Patients with new primary breast cancer, who are treated with anti endocrine therapy prior to surgical resection, might still need genomic testing to assess if they would benefit from adjuvant chemotherapy after surgery. The reasons for up-front anti endocrine therapy include downsizing an apparently low risk tumour to improve the likelihood of successful breast conserving surgery or to allow time for the patient to be treated for a different more pressing medical issue.
Another scenario is the development of a new oestrogen responsive (ER positive) primary breast cancer in a woman currently taking an antioestrogen for a previous primary breast cancer; the interpretation of the recurrence score of the new cancer will need to take account of the effect of the (albeit ineffective) antioestrogen they have been taking.
In patients who have received primary antioestrogen treatment, genomic testing of tumour tissue for those meeting the criteria (ER positive, HER negative and lymph node negative) based on the surgical resection specimen can be misleading. Small studies have shown a positive correlation between pre-treatment and post-treatment recurrence scores (RS) comparing the diagnostic core biopsy and resection specimens. However, none of the currently used genomic tests (Oncotype DX, Endopredict, Prosigna) are validated in the context of “up-front” primary endocrine therapy.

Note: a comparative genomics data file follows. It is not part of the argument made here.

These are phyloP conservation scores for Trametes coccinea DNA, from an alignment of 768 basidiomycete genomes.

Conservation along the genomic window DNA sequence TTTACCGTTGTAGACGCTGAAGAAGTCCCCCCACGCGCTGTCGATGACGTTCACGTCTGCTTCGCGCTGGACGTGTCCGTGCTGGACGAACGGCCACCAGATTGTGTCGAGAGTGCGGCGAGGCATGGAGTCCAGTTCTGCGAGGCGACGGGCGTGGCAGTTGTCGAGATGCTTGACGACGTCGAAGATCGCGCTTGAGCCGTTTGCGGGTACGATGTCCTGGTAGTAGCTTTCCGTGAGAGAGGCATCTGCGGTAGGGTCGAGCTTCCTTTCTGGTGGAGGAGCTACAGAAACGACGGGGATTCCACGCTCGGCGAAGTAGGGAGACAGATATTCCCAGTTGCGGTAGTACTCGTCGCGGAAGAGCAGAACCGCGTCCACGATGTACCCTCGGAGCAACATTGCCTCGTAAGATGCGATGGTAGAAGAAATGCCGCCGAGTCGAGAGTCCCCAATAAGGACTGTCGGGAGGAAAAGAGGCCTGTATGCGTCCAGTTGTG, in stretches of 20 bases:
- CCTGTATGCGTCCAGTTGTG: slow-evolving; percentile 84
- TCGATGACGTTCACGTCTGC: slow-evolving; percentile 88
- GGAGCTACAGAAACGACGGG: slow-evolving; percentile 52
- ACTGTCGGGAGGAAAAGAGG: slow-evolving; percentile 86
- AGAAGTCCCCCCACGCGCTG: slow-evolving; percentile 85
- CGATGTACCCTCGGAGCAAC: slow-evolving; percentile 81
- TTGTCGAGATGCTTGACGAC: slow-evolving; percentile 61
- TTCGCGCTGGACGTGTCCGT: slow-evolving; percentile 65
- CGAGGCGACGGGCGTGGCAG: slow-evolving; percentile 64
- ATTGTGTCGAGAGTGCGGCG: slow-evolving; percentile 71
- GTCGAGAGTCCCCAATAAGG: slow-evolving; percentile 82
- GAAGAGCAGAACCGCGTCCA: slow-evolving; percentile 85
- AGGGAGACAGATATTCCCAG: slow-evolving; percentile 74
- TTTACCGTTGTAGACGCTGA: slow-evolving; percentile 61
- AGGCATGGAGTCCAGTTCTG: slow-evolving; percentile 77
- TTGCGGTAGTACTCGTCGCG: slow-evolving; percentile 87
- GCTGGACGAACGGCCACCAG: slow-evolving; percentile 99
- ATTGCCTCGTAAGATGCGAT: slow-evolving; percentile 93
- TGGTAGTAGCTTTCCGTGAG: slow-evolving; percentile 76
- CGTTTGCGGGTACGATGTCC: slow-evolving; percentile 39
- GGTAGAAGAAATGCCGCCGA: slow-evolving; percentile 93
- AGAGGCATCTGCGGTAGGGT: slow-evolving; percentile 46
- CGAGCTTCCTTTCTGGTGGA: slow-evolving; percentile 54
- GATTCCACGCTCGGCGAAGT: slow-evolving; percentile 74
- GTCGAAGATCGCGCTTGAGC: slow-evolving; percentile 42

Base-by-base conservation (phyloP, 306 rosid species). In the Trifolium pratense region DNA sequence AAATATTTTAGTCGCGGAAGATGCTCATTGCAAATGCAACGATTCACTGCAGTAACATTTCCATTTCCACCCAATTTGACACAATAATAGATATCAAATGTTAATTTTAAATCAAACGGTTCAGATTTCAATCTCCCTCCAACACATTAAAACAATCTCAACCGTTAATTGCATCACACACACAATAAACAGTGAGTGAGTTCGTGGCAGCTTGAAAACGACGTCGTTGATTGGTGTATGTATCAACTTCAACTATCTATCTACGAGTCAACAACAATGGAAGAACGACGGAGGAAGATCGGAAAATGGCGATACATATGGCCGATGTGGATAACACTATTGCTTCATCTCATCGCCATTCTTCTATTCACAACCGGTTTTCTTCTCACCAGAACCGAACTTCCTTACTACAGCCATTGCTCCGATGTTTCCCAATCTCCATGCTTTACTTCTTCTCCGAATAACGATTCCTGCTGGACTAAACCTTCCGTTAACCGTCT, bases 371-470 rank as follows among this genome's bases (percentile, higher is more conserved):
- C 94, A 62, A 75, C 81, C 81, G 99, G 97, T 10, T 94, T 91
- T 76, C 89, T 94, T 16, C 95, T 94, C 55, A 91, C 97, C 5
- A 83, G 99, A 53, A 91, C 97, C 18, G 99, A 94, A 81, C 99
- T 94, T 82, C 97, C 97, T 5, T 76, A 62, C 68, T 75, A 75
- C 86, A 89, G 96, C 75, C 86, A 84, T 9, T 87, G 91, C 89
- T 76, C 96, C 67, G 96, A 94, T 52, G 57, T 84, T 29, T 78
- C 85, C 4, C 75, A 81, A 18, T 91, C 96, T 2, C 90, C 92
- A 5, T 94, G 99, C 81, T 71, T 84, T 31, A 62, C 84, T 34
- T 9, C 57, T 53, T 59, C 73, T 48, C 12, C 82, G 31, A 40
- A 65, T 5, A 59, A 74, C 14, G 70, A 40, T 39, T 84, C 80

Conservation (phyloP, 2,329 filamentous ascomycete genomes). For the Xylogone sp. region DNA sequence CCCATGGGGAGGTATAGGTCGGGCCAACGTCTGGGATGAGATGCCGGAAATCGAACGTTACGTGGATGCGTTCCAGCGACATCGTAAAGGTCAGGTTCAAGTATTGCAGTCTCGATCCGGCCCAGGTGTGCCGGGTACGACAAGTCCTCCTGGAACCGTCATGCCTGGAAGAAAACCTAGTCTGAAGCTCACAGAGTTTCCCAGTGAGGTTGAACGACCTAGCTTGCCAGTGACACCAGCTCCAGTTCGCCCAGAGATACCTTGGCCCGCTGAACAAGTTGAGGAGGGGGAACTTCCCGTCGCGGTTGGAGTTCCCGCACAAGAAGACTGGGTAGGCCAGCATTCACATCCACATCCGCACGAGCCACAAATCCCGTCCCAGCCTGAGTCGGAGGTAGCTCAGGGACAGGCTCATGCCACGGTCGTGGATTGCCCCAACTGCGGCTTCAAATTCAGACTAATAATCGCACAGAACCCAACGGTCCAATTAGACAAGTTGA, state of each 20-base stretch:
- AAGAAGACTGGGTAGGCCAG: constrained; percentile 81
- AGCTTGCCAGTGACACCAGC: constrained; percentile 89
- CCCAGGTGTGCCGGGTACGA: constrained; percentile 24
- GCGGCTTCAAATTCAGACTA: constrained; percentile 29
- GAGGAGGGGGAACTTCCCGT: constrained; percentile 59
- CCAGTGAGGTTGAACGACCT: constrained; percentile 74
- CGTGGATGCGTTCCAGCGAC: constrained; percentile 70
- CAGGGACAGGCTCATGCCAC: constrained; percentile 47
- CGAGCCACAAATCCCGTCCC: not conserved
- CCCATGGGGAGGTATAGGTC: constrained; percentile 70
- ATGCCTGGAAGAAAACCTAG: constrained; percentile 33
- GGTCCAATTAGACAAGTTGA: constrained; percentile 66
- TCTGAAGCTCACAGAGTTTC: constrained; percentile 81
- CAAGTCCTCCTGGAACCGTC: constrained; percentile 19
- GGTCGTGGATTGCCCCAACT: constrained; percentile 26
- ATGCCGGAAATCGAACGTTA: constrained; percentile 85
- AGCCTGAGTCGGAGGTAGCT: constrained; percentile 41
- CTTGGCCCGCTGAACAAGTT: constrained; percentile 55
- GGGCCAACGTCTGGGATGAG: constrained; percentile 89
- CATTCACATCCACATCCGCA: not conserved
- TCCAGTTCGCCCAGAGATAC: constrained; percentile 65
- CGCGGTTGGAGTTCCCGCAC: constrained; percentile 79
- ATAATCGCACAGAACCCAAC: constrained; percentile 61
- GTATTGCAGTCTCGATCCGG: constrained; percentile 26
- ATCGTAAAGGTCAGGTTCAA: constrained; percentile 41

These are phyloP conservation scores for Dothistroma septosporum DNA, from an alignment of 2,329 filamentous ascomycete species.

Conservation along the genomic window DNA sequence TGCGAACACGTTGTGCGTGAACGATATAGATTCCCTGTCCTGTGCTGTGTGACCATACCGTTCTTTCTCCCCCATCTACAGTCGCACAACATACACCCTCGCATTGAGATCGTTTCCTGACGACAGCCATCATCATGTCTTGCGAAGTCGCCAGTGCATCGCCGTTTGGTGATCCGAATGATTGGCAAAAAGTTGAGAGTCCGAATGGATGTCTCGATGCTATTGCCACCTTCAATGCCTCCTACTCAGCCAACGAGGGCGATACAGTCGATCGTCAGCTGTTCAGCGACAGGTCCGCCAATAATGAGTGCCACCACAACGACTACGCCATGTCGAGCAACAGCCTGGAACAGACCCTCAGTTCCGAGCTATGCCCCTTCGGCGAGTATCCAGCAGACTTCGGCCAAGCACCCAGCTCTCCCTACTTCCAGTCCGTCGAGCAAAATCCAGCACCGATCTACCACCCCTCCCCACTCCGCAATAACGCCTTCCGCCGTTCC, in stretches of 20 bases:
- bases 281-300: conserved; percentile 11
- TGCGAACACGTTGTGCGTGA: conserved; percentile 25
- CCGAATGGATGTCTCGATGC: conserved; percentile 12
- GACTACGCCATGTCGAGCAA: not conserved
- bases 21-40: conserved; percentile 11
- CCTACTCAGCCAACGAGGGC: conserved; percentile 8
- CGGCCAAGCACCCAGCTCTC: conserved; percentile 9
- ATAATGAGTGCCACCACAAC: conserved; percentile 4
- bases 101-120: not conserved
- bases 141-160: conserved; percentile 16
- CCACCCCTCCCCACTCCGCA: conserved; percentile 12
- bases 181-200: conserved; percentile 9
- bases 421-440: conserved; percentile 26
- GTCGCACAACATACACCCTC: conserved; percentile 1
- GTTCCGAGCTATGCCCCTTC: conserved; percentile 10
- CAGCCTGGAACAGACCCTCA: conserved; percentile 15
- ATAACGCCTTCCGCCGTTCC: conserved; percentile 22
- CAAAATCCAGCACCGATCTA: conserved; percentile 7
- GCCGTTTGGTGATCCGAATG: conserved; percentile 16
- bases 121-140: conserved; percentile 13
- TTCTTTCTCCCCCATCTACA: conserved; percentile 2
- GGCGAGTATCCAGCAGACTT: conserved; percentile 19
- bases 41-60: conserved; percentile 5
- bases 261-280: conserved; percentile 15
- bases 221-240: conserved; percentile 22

The potential effect of antioestrogen upon the 21 gene assay Oncotype DX used by many breast units in UK, means that the RS should be interpreted with caution. Where patients have had a course of planned antioestrogen prior to surgery, the diagnostic core biopsy should be used to assess the RS rather than the surgical resection specimen once the decision is taken at the multidisciplinary meeting that oncotype testing would help.